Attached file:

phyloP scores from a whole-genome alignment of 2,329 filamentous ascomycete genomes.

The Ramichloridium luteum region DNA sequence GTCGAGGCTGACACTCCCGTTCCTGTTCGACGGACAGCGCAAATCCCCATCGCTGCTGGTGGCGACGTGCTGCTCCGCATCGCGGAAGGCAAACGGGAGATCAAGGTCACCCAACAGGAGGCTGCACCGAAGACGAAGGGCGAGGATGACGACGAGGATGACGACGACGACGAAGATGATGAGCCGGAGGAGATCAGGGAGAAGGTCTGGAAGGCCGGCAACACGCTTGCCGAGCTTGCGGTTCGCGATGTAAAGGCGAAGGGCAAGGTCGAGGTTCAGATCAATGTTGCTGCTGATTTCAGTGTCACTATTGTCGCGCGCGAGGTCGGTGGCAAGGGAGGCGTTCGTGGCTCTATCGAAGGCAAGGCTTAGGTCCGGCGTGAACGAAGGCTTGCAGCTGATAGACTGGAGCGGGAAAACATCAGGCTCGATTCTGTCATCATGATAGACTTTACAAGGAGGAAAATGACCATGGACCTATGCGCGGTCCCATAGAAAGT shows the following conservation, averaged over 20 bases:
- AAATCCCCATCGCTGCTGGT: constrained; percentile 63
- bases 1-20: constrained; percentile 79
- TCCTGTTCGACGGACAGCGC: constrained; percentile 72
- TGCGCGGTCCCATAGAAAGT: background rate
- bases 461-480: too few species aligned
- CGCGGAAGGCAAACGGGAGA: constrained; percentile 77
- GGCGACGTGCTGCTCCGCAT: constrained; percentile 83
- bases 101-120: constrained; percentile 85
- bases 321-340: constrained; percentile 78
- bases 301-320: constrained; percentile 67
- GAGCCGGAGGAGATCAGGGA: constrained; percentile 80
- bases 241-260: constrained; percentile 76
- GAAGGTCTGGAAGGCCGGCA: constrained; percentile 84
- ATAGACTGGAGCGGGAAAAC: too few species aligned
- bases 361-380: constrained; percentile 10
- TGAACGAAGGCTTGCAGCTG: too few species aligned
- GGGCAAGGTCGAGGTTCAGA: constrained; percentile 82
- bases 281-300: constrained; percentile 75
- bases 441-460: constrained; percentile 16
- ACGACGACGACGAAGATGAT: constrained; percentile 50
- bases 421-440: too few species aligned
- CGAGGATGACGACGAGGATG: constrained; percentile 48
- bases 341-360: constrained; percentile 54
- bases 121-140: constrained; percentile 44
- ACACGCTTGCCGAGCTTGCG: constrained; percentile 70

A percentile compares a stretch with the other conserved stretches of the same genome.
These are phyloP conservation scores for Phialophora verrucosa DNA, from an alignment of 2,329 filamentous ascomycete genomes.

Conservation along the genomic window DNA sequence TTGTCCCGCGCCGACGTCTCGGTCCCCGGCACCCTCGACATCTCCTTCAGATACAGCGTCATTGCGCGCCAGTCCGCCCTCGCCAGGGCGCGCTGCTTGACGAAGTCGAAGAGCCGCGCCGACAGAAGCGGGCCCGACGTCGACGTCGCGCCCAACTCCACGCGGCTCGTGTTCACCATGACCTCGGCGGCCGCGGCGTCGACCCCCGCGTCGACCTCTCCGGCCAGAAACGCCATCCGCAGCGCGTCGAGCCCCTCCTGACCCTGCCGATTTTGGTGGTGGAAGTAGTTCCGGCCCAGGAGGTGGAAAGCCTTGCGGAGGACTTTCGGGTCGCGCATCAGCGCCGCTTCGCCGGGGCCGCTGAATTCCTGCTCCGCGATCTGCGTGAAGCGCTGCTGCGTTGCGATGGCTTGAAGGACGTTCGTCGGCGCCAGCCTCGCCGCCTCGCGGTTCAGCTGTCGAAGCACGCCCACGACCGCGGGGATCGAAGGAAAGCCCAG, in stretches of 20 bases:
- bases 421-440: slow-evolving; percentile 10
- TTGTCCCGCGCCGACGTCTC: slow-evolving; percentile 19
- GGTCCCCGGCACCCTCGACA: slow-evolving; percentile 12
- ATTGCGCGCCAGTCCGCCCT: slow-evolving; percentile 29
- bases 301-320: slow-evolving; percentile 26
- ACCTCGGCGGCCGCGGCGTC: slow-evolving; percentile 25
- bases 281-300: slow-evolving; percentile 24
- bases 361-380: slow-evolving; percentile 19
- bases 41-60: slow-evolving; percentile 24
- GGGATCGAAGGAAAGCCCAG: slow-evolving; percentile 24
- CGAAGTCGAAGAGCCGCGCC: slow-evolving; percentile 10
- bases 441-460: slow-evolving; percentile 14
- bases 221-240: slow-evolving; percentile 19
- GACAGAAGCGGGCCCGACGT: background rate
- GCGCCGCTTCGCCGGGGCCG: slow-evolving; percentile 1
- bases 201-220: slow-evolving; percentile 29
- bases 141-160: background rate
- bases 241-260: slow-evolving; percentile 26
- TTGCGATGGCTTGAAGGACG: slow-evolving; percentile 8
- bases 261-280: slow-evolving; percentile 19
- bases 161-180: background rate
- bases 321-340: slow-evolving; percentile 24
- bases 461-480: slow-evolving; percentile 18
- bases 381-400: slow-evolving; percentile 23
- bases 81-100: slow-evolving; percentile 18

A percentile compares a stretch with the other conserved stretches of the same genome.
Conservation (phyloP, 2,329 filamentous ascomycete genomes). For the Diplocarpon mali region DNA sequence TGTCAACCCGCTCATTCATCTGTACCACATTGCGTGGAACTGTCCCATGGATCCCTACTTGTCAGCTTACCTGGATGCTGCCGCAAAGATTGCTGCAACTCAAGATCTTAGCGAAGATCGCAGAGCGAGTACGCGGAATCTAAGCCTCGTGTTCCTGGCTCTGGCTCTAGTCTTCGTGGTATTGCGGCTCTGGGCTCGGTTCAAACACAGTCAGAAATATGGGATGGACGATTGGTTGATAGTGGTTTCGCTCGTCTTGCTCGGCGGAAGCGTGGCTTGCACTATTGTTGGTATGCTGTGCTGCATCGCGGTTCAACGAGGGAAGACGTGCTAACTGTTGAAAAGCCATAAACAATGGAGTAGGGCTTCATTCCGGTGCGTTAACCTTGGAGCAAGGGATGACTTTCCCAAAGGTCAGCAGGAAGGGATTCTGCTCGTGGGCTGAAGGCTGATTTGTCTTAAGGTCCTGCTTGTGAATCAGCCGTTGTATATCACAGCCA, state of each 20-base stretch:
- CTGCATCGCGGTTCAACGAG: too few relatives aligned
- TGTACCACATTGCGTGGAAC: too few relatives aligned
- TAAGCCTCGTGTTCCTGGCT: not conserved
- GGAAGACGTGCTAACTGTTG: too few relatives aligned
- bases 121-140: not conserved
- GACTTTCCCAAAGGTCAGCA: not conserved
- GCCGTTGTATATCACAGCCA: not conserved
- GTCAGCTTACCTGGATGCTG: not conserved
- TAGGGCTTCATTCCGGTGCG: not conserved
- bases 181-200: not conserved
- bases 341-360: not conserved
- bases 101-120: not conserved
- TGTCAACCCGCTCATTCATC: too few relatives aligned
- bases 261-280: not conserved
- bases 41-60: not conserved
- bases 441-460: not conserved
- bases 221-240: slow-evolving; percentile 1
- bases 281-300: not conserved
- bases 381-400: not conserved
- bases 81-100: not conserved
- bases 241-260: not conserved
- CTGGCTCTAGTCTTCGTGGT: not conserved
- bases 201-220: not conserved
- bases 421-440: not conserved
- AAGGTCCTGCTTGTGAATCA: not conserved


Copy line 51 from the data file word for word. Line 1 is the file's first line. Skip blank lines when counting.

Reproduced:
- bases 161-180: background rate